How useful they may be for real N-body simulations, that is not too
clear. They are more accurate, for sure, but they are hard to
generalize to individual time steps. And for our game, we have no
other choice but to go to individual time steps. Perhaps we can come
back to this topic, some day, but not any time soon. But just to give
you one example of the simplest symplectic integrator: the good old
leapfrog scheme, also known in some areas of physics as the Verlet
algorithm.

** Bob**: Which is probably the next algorithm we want to implement.

** Alice**: Yes. So shall we first test energy conservation of our
forward Euler code?

** Bob**: Well, I have a surprise for you. Last night I continued
to tinker with Ruby, and I had so much fun doing so that I stayed
at it long enough to wind up with a version of our code that produces
energy conservation diagnostics.

** Alice**: How nice! Can I see it?

** Bob**: First of all, here is the driver, in file `euler.rb`,
the only part of the program that we will change, while exploring the
effect of different time step sizes and integration times:

require "body.rb" include Math dt = 0.01 # time step dt_dia = 1 # diagnostics printing interval dt_out = 1 # output interval dt_end = 1 # duration of the integration STDERR.print "dt = ", dt, "\n", "dt_dia = ", dt_dia, "\n", "dt_out = ", dt_out, "\n", "dt_end = ", dt_end, "\n" b = Body.new b.simple_read b.evolve(dt, dt_dia, dt_out, dt_end)

** Alice**: So at the bottom you create a new particle, which will represent
the relative motion between the two bodies in our system, with the call to
`Body.new`, then you read in the initial conditions, as we did
before, and then you tell the particle to evolve itself.

** Bob**: Yes, with ` evolve` I mean that we invoke here a method that computes
the evolution of the system in time. I have made this a method
in the ` Body` class, so we can invoke it with `b.evolve`.
The only extra thing needed is to tell the particle how long to integrate,
with what time step, and how frequently to report the degree of energy
conservation and the actual position and velocity of the relative motion.

** Alice**: So the actual program is a mere three lines, at the bottom, with
the four lines of assignments at the top just the way to specify each of
those four parameters you just mentioned.

** Bob**: Exactly. Ruby is * very* economical! And just as a courtesy, I
decided to let the program print out the values of the four parameters.
We can then change those parameters in the current file to our hearts'
content, and we can always check from earlier outputs what parameters were
used for a given integration.

** Alice**: Good idea. Clean and careful. Of course, some day soon we will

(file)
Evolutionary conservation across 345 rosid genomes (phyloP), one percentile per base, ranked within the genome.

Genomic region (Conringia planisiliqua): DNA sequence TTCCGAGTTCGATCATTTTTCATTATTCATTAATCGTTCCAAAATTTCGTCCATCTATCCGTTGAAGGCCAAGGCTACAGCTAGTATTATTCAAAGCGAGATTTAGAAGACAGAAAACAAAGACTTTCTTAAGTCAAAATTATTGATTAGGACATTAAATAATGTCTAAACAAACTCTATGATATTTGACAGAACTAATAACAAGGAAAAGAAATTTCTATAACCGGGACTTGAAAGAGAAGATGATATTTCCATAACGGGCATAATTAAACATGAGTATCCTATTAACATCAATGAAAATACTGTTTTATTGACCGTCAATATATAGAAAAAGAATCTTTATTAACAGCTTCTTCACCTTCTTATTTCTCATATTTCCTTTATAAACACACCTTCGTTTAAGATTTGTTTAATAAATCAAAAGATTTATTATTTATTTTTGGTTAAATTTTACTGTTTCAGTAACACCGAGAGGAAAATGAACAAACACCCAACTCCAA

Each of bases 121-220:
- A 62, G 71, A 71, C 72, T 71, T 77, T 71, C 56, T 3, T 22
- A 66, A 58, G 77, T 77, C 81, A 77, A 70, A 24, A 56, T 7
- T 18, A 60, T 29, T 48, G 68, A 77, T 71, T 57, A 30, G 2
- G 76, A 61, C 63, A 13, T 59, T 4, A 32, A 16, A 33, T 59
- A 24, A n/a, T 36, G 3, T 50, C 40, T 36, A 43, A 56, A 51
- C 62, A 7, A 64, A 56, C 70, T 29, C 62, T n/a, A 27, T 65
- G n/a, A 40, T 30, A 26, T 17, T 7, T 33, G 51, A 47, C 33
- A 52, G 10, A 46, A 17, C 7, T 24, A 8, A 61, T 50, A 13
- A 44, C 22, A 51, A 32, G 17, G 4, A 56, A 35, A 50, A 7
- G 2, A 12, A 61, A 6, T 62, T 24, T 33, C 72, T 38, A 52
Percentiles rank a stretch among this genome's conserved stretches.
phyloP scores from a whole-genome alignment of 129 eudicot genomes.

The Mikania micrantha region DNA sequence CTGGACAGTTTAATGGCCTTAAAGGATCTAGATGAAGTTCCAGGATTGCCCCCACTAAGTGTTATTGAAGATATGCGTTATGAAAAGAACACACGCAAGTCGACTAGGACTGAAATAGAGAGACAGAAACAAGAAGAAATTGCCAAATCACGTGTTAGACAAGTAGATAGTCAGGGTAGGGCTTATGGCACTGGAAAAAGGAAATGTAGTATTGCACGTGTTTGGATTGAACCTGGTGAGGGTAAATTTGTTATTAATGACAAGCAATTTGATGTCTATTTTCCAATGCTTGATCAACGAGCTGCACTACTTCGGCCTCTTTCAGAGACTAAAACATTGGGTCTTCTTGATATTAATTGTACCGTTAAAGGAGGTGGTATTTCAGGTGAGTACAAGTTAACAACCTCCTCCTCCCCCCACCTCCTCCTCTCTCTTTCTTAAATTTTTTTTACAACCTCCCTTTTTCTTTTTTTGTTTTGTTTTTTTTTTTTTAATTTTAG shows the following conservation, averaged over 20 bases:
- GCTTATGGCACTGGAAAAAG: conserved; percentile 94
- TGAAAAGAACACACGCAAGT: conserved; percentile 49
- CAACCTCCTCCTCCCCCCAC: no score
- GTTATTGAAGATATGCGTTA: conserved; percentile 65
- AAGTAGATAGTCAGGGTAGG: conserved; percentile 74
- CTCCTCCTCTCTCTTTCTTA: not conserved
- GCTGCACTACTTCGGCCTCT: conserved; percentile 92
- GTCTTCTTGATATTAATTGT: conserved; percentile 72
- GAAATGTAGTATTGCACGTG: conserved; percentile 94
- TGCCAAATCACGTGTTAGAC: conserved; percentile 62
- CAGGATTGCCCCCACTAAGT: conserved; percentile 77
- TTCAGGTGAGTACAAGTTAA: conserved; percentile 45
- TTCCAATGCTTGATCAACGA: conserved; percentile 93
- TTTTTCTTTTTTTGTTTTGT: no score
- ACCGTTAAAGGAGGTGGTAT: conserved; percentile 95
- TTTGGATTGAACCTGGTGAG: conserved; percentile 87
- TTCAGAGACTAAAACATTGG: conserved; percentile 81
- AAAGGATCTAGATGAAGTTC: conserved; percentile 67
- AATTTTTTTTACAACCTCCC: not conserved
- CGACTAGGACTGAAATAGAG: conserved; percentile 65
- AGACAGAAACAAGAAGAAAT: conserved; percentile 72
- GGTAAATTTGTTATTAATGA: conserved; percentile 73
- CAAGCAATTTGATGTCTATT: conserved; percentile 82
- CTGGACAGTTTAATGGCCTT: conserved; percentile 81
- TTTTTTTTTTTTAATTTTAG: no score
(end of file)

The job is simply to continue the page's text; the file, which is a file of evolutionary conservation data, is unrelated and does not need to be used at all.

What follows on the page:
want to give those values as command line options, rather than always editing
the file.

** Bob**: I suppose so, although we'll have to think about that. It is of
course possible to give Unix-style command line options, but there are
several other ways as well; in fact Ruby has a nice built-in way to do
that.

** Alice**: Later. Can I have a look at what the ` Body` class now looks like?
It must have grown quite a bit, since it now contains not only the forward
Euler integrator, but also your whole ` evolve` method, as well as whatever
you wrote to get all the energy diagnostics done.

** Bob**: It's not that bad, actually. Ruby really is a compact language.
Here, let me show you the whole file `body.rb` first, and then
we can go through each of the methods used.

require "vector.rb" class Body attr_accessor :mass, :pos, :vel def initialize(mass = 0, pos = Vector[0,0,0], vel = Vector[0,0,0]) @mass, @pos, @vel = mass, pos, vel end def evolve(dt, dt_dia, dt_out, dt_end) time = 0 nsteps = 0 e_init write_diagnostics(nsteps, time) t_dia = dt_dia - 0.5*dt t_out = dt_out - 0.5*dt t_end = dt_end - 0.5*dt while time < t_end evolve_step(dt) time += dt nsteps += 1 if time >= t_dia write_diagnostics(nsteps, time) t_dia += dt_dia end if time >= t_out simple_print t_out += dt_out end end end def evolve_step(dt) r2 = @pos*@pos r3 = r2*sqrt(r2) acc = @pos*(-@mass/r3) @pos += @vel*dt @vel += acc*dt end def ekin # kinetic energy 0.5*(@vel*@vel) end def epot # potential energy -1/sqrt(@pos*@pos) end def e_init # initial total energy @e0 = ekin + epot end def write_diagnostics(nsteps, time) etot = ekin + epot STDERR.print <<END at time t = #{sprintf("%g", time)}, after #{nsteps} steps : E_kin = #{sprintf("%.3g", ekin)} ,\ E_pot = #{sprintf("%.3g", epot)},\ E_tot = #{sprintf("%.3g", etot)} E_tot - E_init = #{sprintf("%.3g", etot-@e0)} (E_tot - E_init) / E_init =#{sprintf("%.3g", (etot - @e0) / @e0 )} END end def to_s " mass = " + @mass.to_s + "\n" + " pos = " + @pos.join(", ") + "\n" + " vel = " + @vel.join(", ") + "\n" end def pp # pretty print print to_s end def simple_print printf("%24.16e\n", @mass) @pos.each{|x| printf("%24.16e", x)}; print "\n" @vel.each{|x| printf("%24.16e", x)}; print "\n" end def simple_read @mass = gets.to_f @pos = gets.split.map{|x| x.to_f}.to_v @vel = gets.split.map{|x| x.to_f}.to_v end end

** Alice**: Indeed, not as long as I would have guessed. Can you give me
a guided tour?

** Bob**: My pleasure!